Second hospitalized Oregon football player files lawsuit against UO, Willie Taggart, strength coach, NCAA for $5 million – OregonLive


EUGENE — A second Oregon football player who was hospitalized in January 2017 following strenuous offseason workouts that resulted in rhabdomyolysis has filed a lawsuit against the University of Oregon, former football coach Willie Taggart, former strength coach Irele Oderinde and the NCAA for negligence.

Sam Poutasi, an offensive lineman who just completed his redshirt-sophomore season with the Ducks, is seeking $5 million in damages he suffered after his week-long hospitalization for from rhabdomyolysis including “physical and emotional pain, inconvenience, loss of enjoyment of life, and diminishment of avocational abilities, in the past, present, and future.”

In an 16-page suit filed in Multnomah County circuit court on Thursday, Poutasi’s attorneys make nearly identical claims to those made by former Oregon offensive lineman Doug Brenner, who filed an $11.5 million suit for negligence against UO, Taggart, Oderinde and the NCAA on Wednesday. Like the claims made by Brenner, Poutasi claims UO was negligent for failing to prohibit, regulate or supervise the workouts, that Taggart and Oderinde, both now at Florida State, were negligent in imposing and conducting the workouts, and the NCAA has failed to regulate such practices by coaches at its member institutions.

According to the lawsuit, Poutasi was hospitalized from Jan. 13-20, 2017 for acute exertional rhabdomyolysis and suffered from “severely swollen arms, muscle aches and pains, loss of use of arms, elevated creatinine kinase levels caused by AER, discolored urine and damage to kidneys.”

Poutasi’s attorneys claim Taggart and Oderinde told members of Oregon’s football team that “press reports of the hospitalization of the three student athletes were ‘overblown,’ that this was ‘no big deal,’ and that there was ‘nothing wrong’ with the football practices from January 10, 2017, to January 12, 2017, that lead to the hospitalizations.”

Until Brenner’s lawsuit was reported on Wednesday, Poutasi claims he did not know “of the tortious nature of the conduct of defendants University (of Oregon), Taggart, and Oderinde” nor did he “comprehend the tortious and abusive nature” of their conduct during the team’s football workouts from Jan. 10-12, 2017, “particularly in light of the fact that defendant University (of Oregon) had previously communicated directly contradictory information.”

Canzano: Lawsuit by former player sets up an Oregon Ducks vs. Willie Taggart confrontation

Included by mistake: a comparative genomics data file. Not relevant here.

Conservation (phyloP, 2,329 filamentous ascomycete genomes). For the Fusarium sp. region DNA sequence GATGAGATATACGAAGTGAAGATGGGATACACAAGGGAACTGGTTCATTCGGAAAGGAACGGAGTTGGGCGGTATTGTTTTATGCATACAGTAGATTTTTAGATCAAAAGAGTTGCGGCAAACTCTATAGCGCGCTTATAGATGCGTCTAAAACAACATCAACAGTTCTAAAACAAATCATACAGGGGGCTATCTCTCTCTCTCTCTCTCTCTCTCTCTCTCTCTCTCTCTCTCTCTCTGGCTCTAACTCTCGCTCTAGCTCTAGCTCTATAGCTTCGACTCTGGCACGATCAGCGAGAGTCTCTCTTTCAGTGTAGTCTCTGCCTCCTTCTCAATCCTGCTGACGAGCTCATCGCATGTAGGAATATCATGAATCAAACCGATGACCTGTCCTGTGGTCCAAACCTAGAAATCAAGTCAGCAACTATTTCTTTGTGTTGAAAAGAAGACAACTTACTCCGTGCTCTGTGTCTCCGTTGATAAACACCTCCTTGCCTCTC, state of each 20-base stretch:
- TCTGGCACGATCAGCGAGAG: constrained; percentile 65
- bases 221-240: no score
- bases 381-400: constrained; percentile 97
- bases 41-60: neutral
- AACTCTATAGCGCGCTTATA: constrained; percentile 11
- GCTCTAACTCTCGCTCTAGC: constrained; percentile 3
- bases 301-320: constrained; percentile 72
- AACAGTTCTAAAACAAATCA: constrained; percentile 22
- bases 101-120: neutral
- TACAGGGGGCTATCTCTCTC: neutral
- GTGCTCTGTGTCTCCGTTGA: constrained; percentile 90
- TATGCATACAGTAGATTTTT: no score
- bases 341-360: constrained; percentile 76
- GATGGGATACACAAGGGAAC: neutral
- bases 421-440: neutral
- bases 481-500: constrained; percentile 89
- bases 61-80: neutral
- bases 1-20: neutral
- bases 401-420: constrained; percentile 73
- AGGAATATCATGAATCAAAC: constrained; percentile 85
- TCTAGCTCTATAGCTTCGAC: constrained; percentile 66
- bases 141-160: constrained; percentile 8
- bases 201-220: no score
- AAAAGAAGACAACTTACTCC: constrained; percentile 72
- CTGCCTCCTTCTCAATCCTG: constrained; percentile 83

The workouts, which lasted several days in January 2017 when the team reconvened following winter break and shortly after Taggart was hired and brought Oderinde with him from South Florida, were described by multiple sources to The Oregonian/OregonLive at the time as akin to military basic training, with one said to include up to an hour of continuous push-ups and up-downs.

Safeguards were in place, multiple sources told The Oregonian/OregonLive at the time, with water available and players were allowed to ask out if needed. However, the lawsuits of both Brenner and Poutasi contend players were not permitted to drink water during the first day of the workouts.

Following the hospitalization of Brenner, Poutasi and Cam McCormick, who is not a party to either lawsuit nor has he presently filed a separate claim, Oregon later suspended Oderinde without pay for a month.

When Taggart left Oregon to become the head coach at Florida State in Dec. 2017, he again hired Oderinde to serve as the football team’s strength and conditioning coach.

In response to Poutasi’s lawsuit, the University of Oregon referred to the same statement it issued in response to Brenner’s claims “The well-being and safety of our students are our top priorities at the University of Oregon,” the statement read. “We have been advised of the litigation filed (Thursday), but have not been served a copy of the complaint, at which point we will respond appropriately in the court proceedings. In light of the pending litigation, we don’t have any additional comment at this time.”

Officials at Florida State have not yet to respond to a request for comment from Taggart and Oderinde and the NCAA also has not responded to a request for comment regarding either lawsuit.

Listen: Doug Brenner speaks out on why he’s suing Willie Taggart, Oregon Ducks, NCAA



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